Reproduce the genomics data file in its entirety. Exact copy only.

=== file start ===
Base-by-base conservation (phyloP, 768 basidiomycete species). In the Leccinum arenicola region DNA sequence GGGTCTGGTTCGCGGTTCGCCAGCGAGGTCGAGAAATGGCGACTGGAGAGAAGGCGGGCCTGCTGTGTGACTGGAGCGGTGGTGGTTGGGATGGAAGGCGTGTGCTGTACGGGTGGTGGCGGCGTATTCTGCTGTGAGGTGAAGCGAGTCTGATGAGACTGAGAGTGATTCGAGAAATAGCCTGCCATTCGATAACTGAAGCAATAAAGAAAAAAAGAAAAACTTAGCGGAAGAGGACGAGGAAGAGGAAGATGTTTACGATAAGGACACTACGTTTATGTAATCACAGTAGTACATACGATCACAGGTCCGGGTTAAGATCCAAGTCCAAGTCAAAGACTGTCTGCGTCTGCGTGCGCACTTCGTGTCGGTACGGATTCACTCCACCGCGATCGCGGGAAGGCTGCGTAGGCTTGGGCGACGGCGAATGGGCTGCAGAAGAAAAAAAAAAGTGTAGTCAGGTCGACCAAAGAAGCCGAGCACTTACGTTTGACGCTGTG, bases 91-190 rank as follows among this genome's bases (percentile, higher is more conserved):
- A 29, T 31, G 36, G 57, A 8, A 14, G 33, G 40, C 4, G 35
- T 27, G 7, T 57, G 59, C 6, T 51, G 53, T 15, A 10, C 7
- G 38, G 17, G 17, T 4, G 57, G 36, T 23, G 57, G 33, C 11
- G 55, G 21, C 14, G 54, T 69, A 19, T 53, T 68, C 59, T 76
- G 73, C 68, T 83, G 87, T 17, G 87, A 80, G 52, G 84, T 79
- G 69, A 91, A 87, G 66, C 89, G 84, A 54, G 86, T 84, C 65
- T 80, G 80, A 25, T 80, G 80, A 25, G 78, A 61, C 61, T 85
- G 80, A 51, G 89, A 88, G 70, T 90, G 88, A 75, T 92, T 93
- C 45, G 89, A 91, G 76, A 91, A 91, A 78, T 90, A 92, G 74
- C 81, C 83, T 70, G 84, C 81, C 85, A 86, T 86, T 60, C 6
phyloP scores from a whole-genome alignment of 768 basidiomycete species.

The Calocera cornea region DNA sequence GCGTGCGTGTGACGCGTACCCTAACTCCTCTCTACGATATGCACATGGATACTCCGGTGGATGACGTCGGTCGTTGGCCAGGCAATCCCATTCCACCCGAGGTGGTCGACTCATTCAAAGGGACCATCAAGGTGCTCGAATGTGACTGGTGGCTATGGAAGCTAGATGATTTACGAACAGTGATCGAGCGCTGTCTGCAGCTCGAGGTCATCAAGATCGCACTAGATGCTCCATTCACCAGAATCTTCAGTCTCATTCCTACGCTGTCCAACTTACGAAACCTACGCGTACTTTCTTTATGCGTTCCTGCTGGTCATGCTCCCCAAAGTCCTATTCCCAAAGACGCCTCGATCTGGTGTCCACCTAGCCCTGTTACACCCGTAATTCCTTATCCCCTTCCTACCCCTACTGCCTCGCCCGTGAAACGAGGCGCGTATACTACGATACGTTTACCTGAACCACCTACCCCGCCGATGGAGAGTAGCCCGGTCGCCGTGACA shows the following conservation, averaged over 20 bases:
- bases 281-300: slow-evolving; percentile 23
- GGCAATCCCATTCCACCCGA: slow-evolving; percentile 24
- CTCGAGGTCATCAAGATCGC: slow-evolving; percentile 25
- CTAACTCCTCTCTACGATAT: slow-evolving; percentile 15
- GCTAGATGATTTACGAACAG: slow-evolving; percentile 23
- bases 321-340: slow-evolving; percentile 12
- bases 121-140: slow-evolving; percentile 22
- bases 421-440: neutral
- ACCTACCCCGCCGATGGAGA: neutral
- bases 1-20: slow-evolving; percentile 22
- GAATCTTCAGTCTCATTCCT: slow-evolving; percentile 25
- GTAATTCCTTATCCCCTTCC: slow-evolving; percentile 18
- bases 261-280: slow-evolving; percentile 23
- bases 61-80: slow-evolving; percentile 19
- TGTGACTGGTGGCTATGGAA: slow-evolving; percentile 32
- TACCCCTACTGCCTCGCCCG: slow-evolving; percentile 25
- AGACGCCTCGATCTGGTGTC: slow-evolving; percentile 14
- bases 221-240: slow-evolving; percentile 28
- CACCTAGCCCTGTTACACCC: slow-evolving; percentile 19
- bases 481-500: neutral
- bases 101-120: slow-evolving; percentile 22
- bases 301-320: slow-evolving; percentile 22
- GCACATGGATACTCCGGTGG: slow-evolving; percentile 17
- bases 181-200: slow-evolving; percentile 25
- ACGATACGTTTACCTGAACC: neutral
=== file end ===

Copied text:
Base-by-base conservation (phyloP, 768 basidiomycete species). In the Leccinum arenicola region DNA sequence GGGTCTGGTTCGCGGTTCGCCAGCGAGGTCGAGAAATGGCGACTGGAGAGAAGGCGGGCCTGCTGTGTGACTGGAGCGGTGGTGGTTGGGATGGAAGGCGTGTGCTGTACGGGTGGTGGCGGCGTATTCTGCTGTGAGGTGAAGCGAGTCTGATGAGACTGAGAGTGATTCGAGAAATAGCCTGCCATTCGATAACTGAAGCAATAAAGAAAAAAAGAAAAACTTAGCGGAAGAGGACGAGGAAGAGGAAGATGTTTACGATAAGGACACTACGTTTATGTAATCACAGTAGTACATACGATCACAGGTCCGGGTTAAGATCCAAGTCCAAGTCAAAGACTGTCTGCGTCTGCGTGCGCACTTCGTGTCGGTACGGATTCACTCCACCGCGATCGCGGGAAGGCTGCGTAGGCTTGGGCGACGGCGAATGGGCTGCAGAAGAAAAAAAAAAGTGTAGTCAGGTCGACCAAAGAAGCCGAGCACTTACGTTTGACGCTGTG, bases 91-190 rank as follows among this genome's bases (percentile, higher is more conserved):
- A 29, T 31, G 36, G 57, A 8, A 14, G 33, G 40, C 4, G 35
- T 27, G 7, T 57, G 59, C 6, T 51, G 53, T 15, A 10, C 7
- G 38, G 17, G 17, T 4, G 57, G 36, T 23, G 57, G 33, C 11
- G 55, G 21, C 14, G 54, T 69, A 19, T 53, T 68, C 59, T 76
- G 73, C 68, T 83, G 87, T 17, G 87, A 80, G 52, G 84, T 79
- G 69, A 91, A 87, G 66, C 89, G 84, A 54, G 86, T 84, C 65
- T 80, G 80, A 25, T 80, G 80, A 25, G 78, A 61, C 61, T 85
- G 80, A 51, G 89, A 88, G 70, T 90, G 88, A 75, T 92, T 93
- C 45, G 89, A 91, G 76, A 91, A 91, A 78, T 90, A 92, G 74
- C 81, C 83, T 70, G 84, C 81, C 85, A 86, T 86, T 60, C 6
phyloP scores from a whole-genome alignment of 768 basidiomycete species.

The Calocera cornea region DNA sequence GCGTGCGTGTGACGCGTACCCTAACTCCTCTCTACGATATGCACATGGATACTCCGGTGGATGACGTCGGTCGTTGGCCAGGCAATCCCATTCCACCCGAGGTGGTCGACTCATTCAAAGGGACCATCAAGGTGCTCGAATGTGACTGGTGGCTATGGAAGCTAGATGATTTACGAACAGTGATCGAGCGCTGTCTGCAGCTCGAGGTCATCAAGATCGCACTAGATGCTCCATTCACCAGAATCTTCAGTCTCATTCCTACGCTGTCCAACTTACGAAACCTACGCGTACTTTCTTTATGCGTTCCTGCTGGTCATGCTCCCCAAAGTCCTATTCCCAAAGACGCCTCGATCTGGTGTCCACCTAGCCCTGTTACACCCGTAATTCCTTATCCCCTTCCTACCCCTACTGCCTCGCCCGTGAAACGAGGCGCGTATACTACGATACGTTTACCTGAACCACCTACCCCGCCGATGGAGAGTAGCCCGGTCGCCGTGACA shows the following conservation, averaged over 20 bases:
- bases 281-300: slow-evolving; percentile 23
- GGCAATCCCATTCCACCCGA: slow-evolving; percentile 24
- CTCGAGGTCATCAAGATCGC: slow-evolving; percentile 25
- CTAACTCCTCTCTACGATAT: slow-evolving; percentile 15
- GCTAGATGATTTACGAACAG: slow-evolving; percentile 23
- bases 321-340: slow-evolving; percentile 12
- bases 121-140: slow-evolving; percentile 22
- bases 421-440: neutral
- ACCTACCCCGCCGATGGAGA: neutral
- bases 1-20: slow-evolving; percentile 22
- GAATCTTCAGTCTCATTCCT: slow-evolving; percentile 25
- GTAATTCCTTATCCCCTTCC: slow-evolving; percentile 18
- bases 261-280: slow-evolving; percentile 23
- bases 61-80: slow-evolving; percentile 19
- TGTGACTGGTGGCTATGGAA: slow-evolving; percentile 32
- TACCCCTACTGCCTCGCCCG: slow-evolving; percentile 25
- AGACGCCTCGATCTGGTGTC: slow-evolving; percentile 14
- bases 221-240: slow-evolving; percentile 28
- CACCTAGCCCTGTTACACCC: slow-evolving; percentile 19
- bases 481-500: neutral
- bases 101-120: slow-evolving; percentile 22
- bases 301-320: slow-evolving; percentile 22
- GCACATGGATACTCCGGTGG: slow-evolving; percentile 17
- bases 181-200: slow-evolving; percentile 25
- ACGATACGTTTACCTGAACC: neutral